María Luisa Guardiola

A Welsh Story

Gwen wanted to stay in her homeland. She loved the green mountains dotted with shifting white cotton droplets, the smell of grass and wild flowers. Her dad worked at the quarry in Nantlle Valley. Mounds of slate pieces, randomly piled up behind their disheveled row house, were her constant companions since she was a little girl. She enjoyed the occasional sunny days when the veneered rock absorbed the heat and she indulged herself by placing little warm pebbles on her hands and hair, her most prized attribute. She was shy, but quite self-determined and sharp in her teen years.

Her mom did not survive her twin brother’s labor; they never came back from hospital. Gwen lived with her dad whom she did not see much due to his strenuous work at the quarry. There was not much talk in the house, she took care of the household chores and he hardly ever spoke to her during the rare moments they spent together. At times, she got help from Mrs. Powell, a neighbor who was empathetic of the young girl’s circumstances, left so early to bear so big a burden.

Slate production was dwindling. Roofs and other construction were no longer made out of the dark rock. Even school blackboards were replaced by synthetic materials. People started leaving the area searching for better opportunities. Gwen’s school friends were no longer around. An abandoned barn replaced the town’s school building; the few children who remained in the village were taught by one teacher in the same room.

Gwen’s uncle Owen left Wales right after the war. He went to America. Lots of Welsh people settled in Pennsylvania and named the towns with familiar old country toponyms: Saint David’s, Bryn Mawr, Gladwyn, North Wales. Uncle Owen came to town for Gwen’s mom funeral. He was well dressed and spoke with a peculiar American accent. Gwen was fascinated with her uncle; “what a charming and stylish guy”! —she thought when she first met him. Her dad did not share this appeal, quite the contrary, he resented him for abandoning the family.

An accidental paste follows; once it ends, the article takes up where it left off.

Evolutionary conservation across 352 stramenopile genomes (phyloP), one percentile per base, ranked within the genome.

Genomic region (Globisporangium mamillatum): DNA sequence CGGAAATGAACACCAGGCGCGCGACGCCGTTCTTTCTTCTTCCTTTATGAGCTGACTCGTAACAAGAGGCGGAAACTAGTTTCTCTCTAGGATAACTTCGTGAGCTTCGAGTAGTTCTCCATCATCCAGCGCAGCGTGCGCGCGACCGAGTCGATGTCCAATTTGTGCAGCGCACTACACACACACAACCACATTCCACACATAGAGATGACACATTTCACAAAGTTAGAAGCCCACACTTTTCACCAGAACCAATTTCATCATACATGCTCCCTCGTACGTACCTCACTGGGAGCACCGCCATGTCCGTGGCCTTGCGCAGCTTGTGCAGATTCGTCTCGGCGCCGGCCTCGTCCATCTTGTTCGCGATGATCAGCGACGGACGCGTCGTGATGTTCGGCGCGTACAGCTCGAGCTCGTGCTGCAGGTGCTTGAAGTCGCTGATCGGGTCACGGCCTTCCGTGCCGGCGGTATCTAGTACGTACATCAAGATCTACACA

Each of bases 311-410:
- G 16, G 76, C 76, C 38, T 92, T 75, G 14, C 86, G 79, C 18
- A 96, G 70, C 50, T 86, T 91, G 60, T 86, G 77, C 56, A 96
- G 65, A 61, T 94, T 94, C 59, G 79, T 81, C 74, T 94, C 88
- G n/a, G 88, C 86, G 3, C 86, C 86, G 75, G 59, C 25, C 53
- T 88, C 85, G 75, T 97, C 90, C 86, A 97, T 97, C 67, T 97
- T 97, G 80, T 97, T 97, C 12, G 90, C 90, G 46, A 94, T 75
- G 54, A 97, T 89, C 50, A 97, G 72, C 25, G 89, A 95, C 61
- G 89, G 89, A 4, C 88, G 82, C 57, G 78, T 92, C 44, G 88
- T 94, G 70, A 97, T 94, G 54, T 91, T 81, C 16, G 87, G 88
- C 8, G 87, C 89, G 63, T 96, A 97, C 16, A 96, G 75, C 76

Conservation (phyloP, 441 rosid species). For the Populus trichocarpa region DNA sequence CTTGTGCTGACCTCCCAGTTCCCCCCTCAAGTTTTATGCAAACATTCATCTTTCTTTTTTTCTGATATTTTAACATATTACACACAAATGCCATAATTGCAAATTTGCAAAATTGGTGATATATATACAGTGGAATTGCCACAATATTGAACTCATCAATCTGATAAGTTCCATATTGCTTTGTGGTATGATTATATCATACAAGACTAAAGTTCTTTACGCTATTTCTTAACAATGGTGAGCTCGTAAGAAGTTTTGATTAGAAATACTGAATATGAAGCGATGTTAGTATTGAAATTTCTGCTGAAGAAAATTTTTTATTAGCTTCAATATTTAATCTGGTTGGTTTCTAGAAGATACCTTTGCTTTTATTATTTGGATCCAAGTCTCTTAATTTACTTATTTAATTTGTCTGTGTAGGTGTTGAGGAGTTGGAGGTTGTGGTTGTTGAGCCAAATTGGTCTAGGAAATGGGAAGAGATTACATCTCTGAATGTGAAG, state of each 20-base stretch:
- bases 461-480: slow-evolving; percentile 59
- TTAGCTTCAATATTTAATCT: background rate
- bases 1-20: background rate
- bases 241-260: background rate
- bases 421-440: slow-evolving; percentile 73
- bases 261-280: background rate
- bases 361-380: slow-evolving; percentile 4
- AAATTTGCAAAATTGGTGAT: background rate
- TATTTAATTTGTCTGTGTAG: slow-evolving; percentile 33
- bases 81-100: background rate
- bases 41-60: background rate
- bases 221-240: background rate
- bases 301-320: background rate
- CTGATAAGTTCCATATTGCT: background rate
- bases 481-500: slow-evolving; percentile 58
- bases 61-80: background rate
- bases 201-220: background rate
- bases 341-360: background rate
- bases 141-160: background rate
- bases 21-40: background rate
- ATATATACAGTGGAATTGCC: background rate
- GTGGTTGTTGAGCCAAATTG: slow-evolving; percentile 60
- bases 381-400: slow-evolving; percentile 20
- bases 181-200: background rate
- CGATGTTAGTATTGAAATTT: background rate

The funeral was imminent and Gwen was getting things ready. She wanted to impress her uncle and decided to ask Mrs. Powell if she could do her hair, she had been a hairdresser in the past. Gwen had light brown, thick and shiny curls. The former stylist enjoyed working on Gwen’s hair and the end result was stounding; the young village girl was unrecognizable with her new up do. Gwen and her uncle were talking at the kitchen table when her father entered the room in the evening, after a hard day’s work. They were drinking tea and enjoying their conversation about life in America. Gwen’s dad stumbled towards his daughter and stared at her transformed looks. With an irate red face and swelling veins on his throat, he took the only knife on the kitchen rack, grabbed her by the hair and pushed her out the door. When she came back, her gorgeous mane was gone. Uncle Owen was nowhere to be seen. An envelope with funds for the journey to America arrived a month later.

April 23, 1960 was the last day Gwen made tea and porridge for breakfast in the old rickety kitchen. The grown weeds outside the house hardly allowed her to carry her beaten suitcase to the town’s center bus stop. Departure day had finally arrived.

          –Take care, father. There is enough food in the pantry to carry you for a week. I will write when I get to America.

          –No need to bother writing, daughter. Silicosis will take me before your letter arrives.

The immensity of the ocean fascinated Gwen: shades of blue, gray and green offered an array of forever shifting colors and textures. She remained on the deck contemplating the water and thinking about her new destination, envisioning a vast open world. The horizon vanished at night time. Big waves sent the crowds to pile up in the steerage lower deck of the ship. Many people got sea-sick, including Gwen. The stench of bodily fluids and the grumbling of the mob prevented Gwen from sleeping.

          –What’s your name and surname? —a huge immigration officer asked her. Gwen could not utter a word after the long journey. She tried to respond but couldn’t. The man grew impatient.

          –Don’t you have a tongue?

She was nervous and the more she wanted to say something, the less she could talk. A female officer approached her and asked gently to hand the immigration paperwork. Everything was written in Welsh, but her name and last name were clear on the piece of paper. She took her to a different area and helped her through the process.

The real journey to Saint David’s, PA just started. She was to work at the Radnor Hotel in St. Davids, Pennsylvania. Uncle Owen never picked her up at New York’s harbor.